A BRIEF REVIEW OF THE WINDLASS WARHAMMER: The short explanation of this weapon is that it is a costume weapon and not made for hard use. This is a bit of a disappointment, as Windlass generally delivers a good deal of value for the price. I think I paid $65 for the hammer, and would never recommend that someone pay full price for the product. Again, it's suitable as a costume weapon, or alternately, a piece suitable for a project - which you will have to put additional time and resources into.

DETAILS: Materials quality on the weapon is variable. The steel itself does not seem bad - the cast steel head is solid enough, the butt cap lends itself to no scrutiny, and the langets are made of tough, mild steel (more on those later). The handle is made of soft wood. For a costume weapon, this is fine. For instance, I used my chisels to chamfer the grip section with virtually no effort. While this wood selection makes improving ergonomics easy (and necessary, as the out-of-the-box square cross section is terrible), it makes re-hafting the weapon necessary after just a few strokes. Mine developed a fracture at the approximate mid-point from the hammer head to the grip area. The tacks in the grip area do work to improve tactility - I'm not sure how historical or ahistorical they are, but they seem plausible. Add gloves, and gripping is easy (considering you've made an octagonal cross-section for the grip). The langet screws are craptacular. If flushing them down the toilet wasn't a bad idea, I'd recommend one do that, as that's really where they belong. They are short, soft wood screws that will not hold under a shock load, which is exactly the sort of thing a hammer is subject to. More on that next.

CONSTRUCTION: The hammer head is a casting designed to look like a historical construction. Because it's cheap, everything on the head is a single piece, and a large square void is present in the center to act as a receptacle for the wooden haft. For a project, I'm not sure any of it is hardenable (with the points being hardened and the remainder of the piece being softer and tougher), but heat treating is still outside of my realm of experience anyway. The langets are simply welded on. This might not be a problem considering the price point, but that price point really shines through when you find out the langets are basically 16-guage steel (which is about 1/16" thick, and not absolutely terrible). The langets might work reasonably well, though some deformation might be expected, if the wood screws actually worked to keep the langets on. But they don't. The screws come loose (and bend, too!) and allow the langets to flop around, which lets them deform even more easily than they might otherwise. Interestingly, I'm quite certain historical weapons used thicker langets which were also riveted. Even more interestingly, that sort of construction would have probably prevented all the shortcomings I mentioned about both the langets and the screws on the Windlass weapon. Huh... All the other details of note have already been sufficiently covered. Conclusion has already be given in the first section of the review for the TL:DR crowd.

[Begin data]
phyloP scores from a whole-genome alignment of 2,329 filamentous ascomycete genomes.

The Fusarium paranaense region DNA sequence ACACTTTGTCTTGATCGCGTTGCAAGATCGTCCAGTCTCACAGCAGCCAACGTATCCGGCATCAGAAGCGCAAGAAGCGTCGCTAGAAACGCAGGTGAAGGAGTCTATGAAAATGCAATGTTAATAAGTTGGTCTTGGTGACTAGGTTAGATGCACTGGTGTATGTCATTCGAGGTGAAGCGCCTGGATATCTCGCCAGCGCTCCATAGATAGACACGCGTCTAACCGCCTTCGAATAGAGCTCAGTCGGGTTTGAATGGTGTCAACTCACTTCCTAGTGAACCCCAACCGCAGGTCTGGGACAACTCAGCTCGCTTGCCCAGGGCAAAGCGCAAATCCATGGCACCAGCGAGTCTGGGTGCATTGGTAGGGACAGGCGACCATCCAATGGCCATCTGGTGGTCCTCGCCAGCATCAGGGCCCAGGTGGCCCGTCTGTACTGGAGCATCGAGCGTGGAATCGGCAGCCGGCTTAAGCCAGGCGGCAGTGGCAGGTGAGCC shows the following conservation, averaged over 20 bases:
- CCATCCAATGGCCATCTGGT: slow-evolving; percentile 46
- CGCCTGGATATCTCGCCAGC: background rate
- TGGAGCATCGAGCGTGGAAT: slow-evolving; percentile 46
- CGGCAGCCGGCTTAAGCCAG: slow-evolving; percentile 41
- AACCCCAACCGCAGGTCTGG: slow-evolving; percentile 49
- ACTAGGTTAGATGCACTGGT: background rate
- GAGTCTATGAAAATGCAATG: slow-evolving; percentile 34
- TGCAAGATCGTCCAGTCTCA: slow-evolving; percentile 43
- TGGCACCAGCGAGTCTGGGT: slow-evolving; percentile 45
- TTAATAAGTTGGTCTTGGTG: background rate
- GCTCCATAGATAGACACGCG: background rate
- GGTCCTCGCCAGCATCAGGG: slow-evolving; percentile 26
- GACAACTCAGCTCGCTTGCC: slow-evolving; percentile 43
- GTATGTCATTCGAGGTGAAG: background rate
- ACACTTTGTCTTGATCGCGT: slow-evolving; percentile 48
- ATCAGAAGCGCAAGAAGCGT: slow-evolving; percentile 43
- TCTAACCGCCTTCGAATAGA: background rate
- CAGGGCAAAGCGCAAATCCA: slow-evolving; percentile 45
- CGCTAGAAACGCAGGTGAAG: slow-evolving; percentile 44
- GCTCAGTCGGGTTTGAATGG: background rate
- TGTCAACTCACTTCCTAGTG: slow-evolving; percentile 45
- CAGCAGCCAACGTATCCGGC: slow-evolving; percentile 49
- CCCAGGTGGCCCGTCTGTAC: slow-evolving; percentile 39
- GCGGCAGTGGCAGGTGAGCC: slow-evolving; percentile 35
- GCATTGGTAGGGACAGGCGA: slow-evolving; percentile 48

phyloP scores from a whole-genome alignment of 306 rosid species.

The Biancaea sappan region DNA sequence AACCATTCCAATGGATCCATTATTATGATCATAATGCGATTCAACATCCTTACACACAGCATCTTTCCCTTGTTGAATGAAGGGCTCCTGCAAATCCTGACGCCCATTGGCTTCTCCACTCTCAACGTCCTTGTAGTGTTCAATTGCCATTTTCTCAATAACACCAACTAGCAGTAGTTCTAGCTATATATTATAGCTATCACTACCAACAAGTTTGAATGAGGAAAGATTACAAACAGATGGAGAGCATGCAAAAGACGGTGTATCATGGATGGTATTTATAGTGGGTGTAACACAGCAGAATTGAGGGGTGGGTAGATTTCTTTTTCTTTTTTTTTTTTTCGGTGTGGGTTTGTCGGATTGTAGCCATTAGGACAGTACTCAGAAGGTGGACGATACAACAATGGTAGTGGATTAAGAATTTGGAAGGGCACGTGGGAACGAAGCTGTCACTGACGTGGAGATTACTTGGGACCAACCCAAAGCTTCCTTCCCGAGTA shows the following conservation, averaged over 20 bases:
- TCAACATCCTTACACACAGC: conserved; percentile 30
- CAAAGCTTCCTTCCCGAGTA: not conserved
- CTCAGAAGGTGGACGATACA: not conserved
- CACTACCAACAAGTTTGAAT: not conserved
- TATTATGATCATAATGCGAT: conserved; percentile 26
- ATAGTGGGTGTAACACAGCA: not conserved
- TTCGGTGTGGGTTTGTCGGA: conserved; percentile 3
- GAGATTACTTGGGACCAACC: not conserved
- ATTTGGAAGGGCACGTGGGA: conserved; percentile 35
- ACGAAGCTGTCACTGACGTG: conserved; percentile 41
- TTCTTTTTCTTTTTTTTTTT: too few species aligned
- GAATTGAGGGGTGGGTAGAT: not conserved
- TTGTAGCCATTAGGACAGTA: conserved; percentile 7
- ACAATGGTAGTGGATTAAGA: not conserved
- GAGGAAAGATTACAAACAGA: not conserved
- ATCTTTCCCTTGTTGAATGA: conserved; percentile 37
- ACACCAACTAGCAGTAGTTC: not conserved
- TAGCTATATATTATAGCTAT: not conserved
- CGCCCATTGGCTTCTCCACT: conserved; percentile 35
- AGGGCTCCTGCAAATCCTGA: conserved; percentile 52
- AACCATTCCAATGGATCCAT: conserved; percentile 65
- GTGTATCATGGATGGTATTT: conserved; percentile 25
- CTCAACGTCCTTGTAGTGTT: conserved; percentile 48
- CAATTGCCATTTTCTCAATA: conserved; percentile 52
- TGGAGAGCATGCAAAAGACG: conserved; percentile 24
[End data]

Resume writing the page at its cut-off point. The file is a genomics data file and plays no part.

FOR THE FUTURE: The langets definitely need to be reinforced or otherwise replaced. Jumping onto MyArmoury for advice on this front would be a fine starting point for that stage of the project, whenever that comes. I'm not sure how I want to handle rivets - I almost think shaping grade-5 (or better) nuts and bolts would do for that. The haft should be ash or hickory, of course. As per, "what makes for a balanced hammer?", I've for a long time thought about building a rotational moment of inertia tester. That's also more time, money, and materials. So, for now, it's just a question of how to stiffen up the langets, and it's only relevant for whenever I decide to jump back on the project.

Being thrifty people, it's worth pointing out some options that may in fact be better value for the money. Check out this, of all things, Deepeeka, weapon that's pretty much in line with the exact theme of short poleaxes/warhammers as are the subject of this thread: ... ar+Hammer+

The construction is riveted, the head is made of multiple parts, and it's already the target size! I'm pretty sure they don't heat-treat their swords, but if they start doing that properly, I might have to reconsider my current preference for economy reproductions! So, until next time...